Last Update of the Year

Last Update of the Year

by Mark Hughes -
Number of replies: 0

2020 has been a horrible year, and I'm glad this is the last day of it.  Tomorrow we get to start anew with a brand new year!  And that will likely involve another TMPCB course with a different base schematic design.

Up until now, we've been taking all the individual projects, panelizing them, manufacturing the panels, and then shipping them to assembly.  This was to save the assembly house the trouble of individually processing each board.  That was the plan.  As I'm sure you can surmise at this point, this is not going to be a happy email.  I got a very sad email earlier this week.

This is the email:

"We had an issue when running through second side reflow.  The panels fell off the guide chain and collided with the conveyor.  With the paste being wet, mid-reflow we lost a significant amount of parts off the panel.  This simply fell off due to a potato chip warp the panel developed.  It’s thin and cannot support it’s own weight under thermal stress.  We have never done an assembly that large/thickness so we had no idea this would present itself."

In short:  Most of our boards are toast.  Not all, but most.  They're going to package and ship what they have, spare parts and all, and I'll see how bad it is when it arrives. But my suspicion is that we'll have solder bridges, tombstone, shorts, and just missing parts entirely.  My hope is that we still have solder samples for everyone, which should give you a clean board and I might have enough parts left in overage to be able to create a semi-full kit for everyone -- at least get you the expensive or hard-to-find parts.  You'll have to do toaster-oven reflow or hand-solder at home.  I'm so sorry about this.  I don't like "trying" to get stuff done.  I like getting stuff done.  But I can't ask Royal to spin our boards a third time, and I can't ask Digi for more parts, and I don't know that AA has the scalability for our designs to do them individually.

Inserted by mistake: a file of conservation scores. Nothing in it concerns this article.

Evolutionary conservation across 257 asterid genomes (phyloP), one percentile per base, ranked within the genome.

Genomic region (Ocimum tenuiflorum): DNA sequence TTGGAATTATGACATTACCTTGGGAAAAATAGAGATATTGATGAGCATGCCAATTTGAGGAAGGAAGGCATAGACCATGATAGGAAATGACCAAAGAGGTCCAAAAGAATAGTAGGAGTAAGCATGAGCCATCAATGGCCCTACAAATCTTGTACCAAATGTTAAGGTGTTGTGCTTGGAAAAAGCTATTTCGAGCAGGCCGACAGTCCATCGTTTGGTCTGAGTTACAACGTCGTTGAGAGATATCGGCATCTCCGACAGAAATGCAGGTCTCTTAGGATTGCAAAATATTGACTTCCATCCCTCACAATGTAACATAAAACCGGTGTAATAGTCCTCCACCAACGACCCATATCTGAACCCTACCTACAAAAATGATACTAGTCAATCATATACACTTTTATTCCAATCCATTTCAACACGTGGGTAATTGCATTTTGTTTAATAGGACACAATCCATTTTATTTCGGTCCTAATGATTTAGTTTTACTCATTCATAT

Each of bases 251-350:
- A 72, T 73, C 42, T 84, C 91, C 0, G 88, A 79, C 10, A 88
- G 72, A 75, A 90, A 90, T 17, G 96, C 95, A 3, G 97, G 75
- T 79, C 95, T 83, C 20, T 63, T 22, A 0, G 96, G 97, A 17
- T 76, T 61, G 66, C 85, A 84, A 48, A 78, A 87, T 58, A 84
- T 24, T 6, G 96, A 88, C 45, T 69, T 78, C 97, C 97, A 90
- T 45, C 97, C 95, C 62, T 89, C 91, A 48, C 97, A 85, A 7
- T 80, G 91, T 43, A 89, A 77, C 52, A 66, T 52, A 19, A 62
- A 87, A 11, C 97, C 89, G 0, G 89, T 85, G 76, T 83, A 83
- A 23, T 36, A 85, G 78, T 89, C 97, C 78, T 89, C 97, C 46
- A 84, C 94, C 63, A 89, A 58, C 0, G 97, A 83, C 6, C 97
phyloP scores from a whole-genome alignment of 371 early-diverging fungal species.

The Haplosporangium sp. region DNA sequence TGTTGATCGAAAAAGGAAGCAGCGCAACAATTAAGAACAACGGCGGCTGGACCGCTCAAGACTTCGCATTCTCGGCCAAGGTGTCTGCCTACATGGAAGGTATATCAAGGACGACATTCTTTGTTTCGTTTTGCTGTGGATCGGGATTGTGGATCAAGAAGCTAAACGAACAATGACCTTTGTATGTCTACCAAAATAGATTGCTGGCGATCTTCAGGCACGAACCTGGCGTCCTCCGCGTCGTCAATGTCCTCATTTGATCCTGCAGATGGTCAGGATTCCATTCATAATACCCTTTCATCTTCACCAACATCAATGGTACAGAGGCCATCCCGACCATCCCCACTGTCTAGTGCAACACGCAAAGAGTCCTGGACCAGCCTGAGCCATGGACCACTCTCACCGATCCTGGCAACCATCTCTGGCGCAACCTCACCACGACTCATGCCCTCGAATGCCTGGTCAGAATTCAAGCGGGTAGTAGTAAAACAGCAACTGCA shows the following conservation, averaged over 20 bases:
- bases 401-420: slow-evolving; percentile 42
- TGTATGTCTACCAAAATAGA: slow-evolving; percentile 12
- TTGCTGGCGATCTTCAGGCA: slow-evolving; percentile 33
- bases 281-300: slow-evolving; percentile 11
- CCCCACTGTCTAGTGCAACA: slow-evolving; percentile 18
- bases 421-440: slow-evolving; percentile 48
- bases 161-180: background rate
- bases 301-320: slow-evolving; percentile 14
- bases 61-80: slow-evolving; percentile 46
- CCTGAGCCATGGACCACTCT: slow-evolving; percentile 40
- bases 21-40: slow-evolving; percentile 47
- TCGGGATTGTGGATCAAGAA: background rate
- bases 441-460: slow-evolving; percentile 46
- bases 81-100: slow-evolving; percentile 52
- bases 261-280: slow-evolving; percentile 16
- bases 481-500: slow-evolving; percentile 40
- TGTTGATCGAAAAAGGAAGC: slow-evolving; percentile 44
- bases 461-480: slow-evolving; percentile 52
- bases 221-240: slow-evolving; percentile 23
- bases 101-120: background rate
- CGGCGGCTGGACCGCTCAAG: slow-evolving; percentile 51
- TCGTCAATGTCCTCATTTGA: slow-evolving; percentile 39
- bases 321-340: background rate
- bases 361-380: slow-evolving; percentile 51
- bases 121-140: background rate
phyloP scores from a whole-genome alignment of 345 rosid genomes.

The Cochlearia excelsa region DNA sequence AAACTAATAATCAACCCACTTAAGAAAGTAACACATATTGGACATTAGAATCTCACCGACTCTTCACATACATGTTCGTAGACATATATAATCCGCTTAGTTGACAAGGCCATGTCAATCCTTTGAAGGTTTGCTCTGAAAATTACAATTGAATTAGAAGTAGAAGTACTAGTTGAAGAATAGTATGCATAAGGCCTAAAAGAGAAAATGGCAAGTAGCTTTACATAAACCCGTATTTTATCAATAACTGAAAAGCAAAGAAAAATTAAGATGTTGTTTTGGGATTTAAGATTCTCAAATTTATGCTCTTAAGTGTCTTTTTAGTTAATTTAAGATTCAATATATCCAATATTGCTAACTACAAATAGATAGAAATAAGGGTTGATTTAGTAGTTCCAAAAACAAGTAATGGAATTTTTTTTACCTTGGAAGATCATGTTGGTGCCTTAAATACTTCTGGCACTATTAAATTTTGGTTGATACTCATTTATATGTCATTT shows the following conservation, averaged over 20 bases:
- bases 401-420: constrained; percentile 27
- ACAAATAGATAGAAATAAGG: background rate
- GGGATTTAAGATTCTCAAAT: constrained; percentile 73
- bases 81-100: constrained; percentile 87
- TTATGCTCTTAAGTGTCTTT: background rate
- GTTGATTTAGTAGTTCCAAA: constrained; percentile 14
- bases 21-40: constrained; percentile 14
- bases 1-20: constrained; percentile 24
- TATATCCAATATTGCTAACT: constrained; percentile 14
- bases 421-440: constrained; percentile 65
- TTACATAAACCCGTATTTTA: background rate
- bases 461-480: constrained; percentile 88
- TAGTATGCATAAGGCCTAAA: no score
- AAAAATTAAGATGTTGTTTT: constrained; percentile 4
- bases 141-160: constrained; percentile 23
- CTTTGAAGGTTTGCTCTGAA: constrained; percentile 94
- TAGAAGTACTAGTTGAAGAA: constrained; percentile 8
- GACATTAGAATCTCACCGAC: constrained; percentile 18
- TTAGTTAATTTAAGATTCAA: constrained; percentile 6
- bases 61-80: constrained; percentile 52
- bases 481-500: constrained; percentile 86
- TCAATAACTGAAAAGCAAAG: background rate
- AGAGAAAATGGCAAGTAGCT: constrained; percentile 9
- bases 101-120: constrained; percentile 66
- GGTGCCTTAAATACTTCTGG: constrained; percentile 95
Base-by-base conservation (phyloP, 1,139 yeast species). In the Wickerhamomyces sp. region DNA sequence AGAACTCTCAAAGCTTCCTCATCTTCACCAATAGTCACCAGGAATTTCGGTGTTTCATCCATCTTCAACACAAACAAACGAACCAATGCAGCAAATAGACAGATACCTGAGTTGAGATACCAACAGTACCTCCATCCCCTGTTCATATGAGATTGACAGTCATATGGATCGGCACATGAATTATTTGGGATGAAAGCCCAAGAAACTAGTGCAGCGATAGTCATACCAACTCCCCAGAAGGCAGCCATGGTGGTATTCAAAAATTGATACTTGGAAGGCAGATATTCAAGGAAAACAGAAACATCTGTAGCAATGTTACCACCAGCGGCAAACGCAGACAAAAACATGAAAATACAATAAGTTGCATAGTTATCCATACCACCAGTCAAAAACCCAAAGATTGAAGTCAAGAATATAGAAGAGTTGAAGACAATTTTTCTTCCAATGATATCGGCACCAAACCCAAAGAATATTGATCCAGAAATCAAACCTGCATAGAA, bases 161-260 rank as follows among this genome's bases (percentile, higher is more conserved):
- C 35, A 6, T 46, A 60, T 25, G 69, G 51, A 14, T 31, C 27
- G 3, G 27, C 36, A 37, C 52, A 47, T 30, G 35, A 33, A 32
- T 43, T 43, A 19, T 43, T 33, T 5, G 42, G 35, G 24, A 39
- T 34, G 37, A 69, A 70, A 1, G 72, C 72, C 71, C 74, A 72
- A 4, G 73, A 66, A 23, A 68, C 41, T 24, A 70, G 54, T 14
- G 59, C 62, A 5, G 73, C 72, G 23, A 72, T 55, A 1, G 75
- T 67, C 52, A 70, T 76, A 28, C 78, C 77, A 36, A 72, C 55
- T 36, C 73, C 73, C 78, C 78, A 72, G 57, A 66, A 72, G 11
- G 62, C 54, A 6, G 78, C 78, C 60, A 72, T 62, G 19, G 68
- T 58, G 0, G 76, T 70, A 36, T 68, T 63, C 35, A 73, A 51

I still have the programmers and displays to mail out to you, along with certificates of participation.  And I think I can make a compelling argument to get you some coupons for discount on future assembly (for those of you state-side that can make use of it).  

Once I get these boards, I'll take some time to share all the things I learned about conglomerating and assembling boards.  There is a way to make this happen -- but it's definitely not the way I did it.

Have a very happy New Year's everyone!  Also, keep an eye out for an email asking for shipping information for each of you.  Also, let me know if you can use any extra programmers or LCDs -- I should have 4-5 extra of each.